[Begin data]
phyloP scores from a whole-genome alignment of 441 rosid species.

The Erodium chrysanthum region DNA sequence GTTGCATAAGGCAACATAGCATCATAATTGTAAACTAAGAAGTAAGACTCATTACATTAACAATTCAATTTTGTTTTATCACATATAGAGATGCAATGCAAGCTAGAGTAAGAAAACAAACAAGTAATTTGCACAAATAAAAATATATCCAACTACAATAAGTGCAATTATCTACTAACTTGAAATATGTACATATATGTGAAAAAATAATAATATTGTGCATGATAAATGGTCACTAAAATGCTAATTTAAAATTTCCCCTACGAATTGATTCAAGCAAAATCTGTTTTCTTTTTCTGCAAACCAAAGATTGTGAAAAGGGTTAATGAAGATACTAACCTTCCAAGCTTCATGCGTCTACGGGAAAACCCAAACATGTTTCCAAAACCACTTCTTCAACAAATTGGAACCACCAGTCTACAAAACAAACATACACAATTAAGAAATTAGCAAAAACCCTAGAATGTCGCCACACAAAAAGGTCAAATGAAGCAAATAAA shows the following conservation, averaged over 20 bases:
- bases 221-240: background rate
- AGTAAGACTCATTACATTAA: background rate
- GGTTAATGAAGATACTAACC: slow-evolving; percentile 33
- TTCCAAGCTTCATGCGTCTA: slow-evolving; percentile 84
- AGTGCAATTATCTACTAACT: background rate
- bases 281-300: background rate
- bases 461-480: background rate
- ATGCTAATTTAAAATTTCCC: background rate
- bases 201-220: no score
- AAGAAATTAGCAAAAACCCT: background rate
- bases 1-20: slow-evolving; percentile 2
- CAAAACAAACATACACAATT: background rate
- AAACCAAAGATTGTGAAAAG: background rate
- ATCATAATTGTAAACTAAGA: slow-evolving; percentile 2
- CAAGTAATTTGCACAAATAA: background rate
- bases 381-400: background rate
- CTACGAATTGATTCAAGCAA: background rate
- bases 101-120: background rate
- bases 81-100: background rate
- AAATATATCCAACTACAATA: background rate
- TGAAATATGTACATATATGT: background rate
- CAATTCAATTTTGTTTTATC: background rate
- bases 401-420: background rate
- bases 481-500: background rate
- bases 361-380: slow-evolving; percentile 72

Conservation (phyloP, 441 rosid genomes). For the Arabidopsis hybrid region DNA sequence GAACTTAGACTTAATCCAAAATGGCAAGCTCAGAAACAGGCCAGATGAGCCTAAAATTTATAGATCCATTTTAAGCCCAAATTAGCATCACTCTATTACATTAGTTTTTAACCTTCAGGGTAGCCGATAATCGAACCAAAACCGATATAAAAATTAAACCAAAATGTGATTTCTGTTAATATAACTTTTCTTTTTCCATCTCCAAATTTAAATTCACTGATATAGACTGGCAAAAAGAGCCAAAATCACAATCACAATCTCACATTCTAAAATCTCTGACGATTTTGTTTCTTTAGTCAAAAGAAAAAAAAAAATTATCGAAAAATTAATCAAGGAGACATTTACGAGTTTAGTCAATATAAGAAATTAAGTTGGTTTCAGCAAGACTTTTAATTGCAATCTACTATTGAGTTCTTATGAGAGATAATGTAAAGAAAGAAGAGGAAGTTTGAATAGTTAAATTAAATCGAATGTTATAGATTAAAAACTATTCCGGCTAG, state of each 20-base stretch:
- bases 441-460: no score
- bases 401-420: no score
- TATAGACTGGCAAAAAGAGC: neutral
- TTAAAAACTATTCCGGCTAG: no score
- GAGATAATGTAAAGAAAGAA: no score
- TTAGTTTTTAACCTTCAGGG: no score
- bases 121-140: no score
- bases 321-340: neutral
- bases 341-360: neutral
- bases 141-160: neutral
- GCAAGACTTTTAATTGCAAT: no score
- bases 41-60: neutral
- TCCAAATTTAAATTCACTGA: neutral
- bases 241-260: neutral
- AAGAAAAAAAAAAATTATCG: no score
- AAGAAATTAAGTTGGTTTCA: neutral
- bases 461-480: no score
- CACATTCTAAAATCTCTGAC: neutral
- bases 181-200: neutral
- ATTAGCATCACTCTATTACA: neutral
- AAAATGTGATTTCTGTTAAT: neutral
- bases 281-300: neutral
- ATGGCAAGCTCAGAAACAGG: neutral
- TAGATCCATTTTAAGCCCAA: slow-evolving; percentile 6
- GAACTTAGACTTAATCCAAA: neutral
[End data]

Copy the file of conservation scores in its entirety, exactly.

phyloP scores from a whole-genome alignment of 441 rosid species.

The Erodium chrysanthum region DNA sequence GTTGCATAAGGCAACATAGCATCATAATTGTAAACTAAGAAGTAAGACTCATTACATTAACAATTCAATTTTGTTTTATCACATATAGAGATGCAATGCAAGCTAGAGTAAGAAAACAAACAAGTAATTTGCACAAATAAAAATATATCCAACTACAATAAGTGCAATTATCTACTAACTTGAAATATGTACATATATGTGAAAAAATAATAATATTGTGCATGATAAATGGTCACTAAAATGCTAATTTAAAATTTCCCCTACGAATTGATTCAAGCAAAATCTGTTTTCTTTTTCTGCAAACCAAAGATTGTGAAAAGGGTTAATGAAGATACTAACCTTCCAAGCTTCATGCGTCTACGGGAAAACCCAAACATGTTTCCAAAACCACTTCTTCAACAAATTGGAACCACCAGTCTACAAAACAAACATACACAATTAAGAAATTAGCAAAAACCCTAGAATGTCGCCACACAAAAAGGTCAAATGAAGCAAATAAA shows the following conservation, averaged over 20 bases:
- bases 221-240: background rate
- AGTAAGACTCATTACATTAA: background rate
- GGTTAATGAAGATACTAACC: slow-evolving; percentile 33
- TTCCAAGCTTCATGCGTCTA: slow-evolving; percentile 84
- AGTGCAATTATCTACTAACT: background rate
- bases 281-300: background rate
- bases 461-480: background rate
- ATGCTAATTTAAAATTTCCC: background rate
- bases 201-220: no score
- AAGAAATTAGCAAAAACCCT: background rate
- bases 1-20: slow-evolving; percentile 2
- CAAAACAAACATACACAATT: background rate
- AAACCAAAGATTGTGAAAAG: background rate
- ATCATAATTGTAAACTAAGA: slow-evolving; percentile 2
- CAAGTAATTTGCACAAATAA: background rate
- bases 381-400: background rate
- CTACGAATTGATTCAAGCAA: background rate
- bases 101-120: background rate
- bases 81-100: background rate
- AAATATATCCAACTACAATA: background rate
- TGAAATATGTACATATATGT: background rate
- CAATTCAATTTTGTTTTATC: background rate
- bases 401-420: background rate
- bases 481-500: background rate
- bases 361-380: slow-evolving; percentile 72

Conservation (phyloP, 441 rosid genomes). For the Arabidopsis hybrid region DNA sequence GAACTTAGACTTAATCCAAAATGGCAAGCTCAGAAACAGGCCAGATGAGCCTAAAATTTATAGATCCATTTTAAGCCCAAATTAGCATCACTCTATTACATTAGTTTTTAACCTTCAGGGTAGCCGATAATCGAACCAAAACCGATATAAAAATTAAACCAAAATGTGATTTCTGTTAATATAACTTTTCTTTTTCCATCTCCAAATTTAAATTCACTGATATAGACTGGCAAAAAGAGCCAAAATCACAATCACAATCTCACATTCTAAAATCTCTGACGATTTTGTTTCTTTAGTCAAAAGAAAAAAAAAAATTATCGAAAAATTAATCAAGGAGACATTTACGAGTTTAGTCAATATAAGAAATTAAGTTGGTTTCAGCAAGACTTTTAATTGCAATCTACTATTGAGTTCTTATGAGAGATAATGTAAAGAAAGAAGAGGAAGTTTGAATAGTTAAATTAAATCGAATGTTATAGATTAAAAACTATTCCGGCTAG, state of each 20-base stretch:
- bases 441-460: no score
- bases 401-420: no score
- TATAGACTGGCAAAAAGAGC: neutral
- TTAAAAACTATTCCGGCTAG: no score
- GAGATAATGTAAAGAAAGAA: no score
- TTAGTTTTTAACCTTCAGGG: no score
- bases 121-140: no score
- bases 321-340: neutral
- bases 341-360: neutral
- bases 141-160: neutral
- GCAAGACTTTTAATTGCAAT: no score
- bases 41-60: neutral
- TCCAAATTTAAATTCACTGA: neutral
- bases 241-260: neutral
- AAGAAAAAAAAAAATTATCG: no score
- AAGAAATTAAGTTGGTTTCA: neutral
- bases 461-480: no score
- CACATTCTAAAATCTCTGAC: neutral
- bases 181-200: neutral
- ATTAGCATCACTCTATTACA: neutral
- AAAATGTGATTTCTGTTAAT: neutral
- bases 281-300: neutral
- ATGGCAAGCTCAGAAACAGG: neutral
- TAGATCCATTTTAAGCCCAA: slow-evolving; percentile 6
- GAACTTAGACTTAATCCAAA: neutral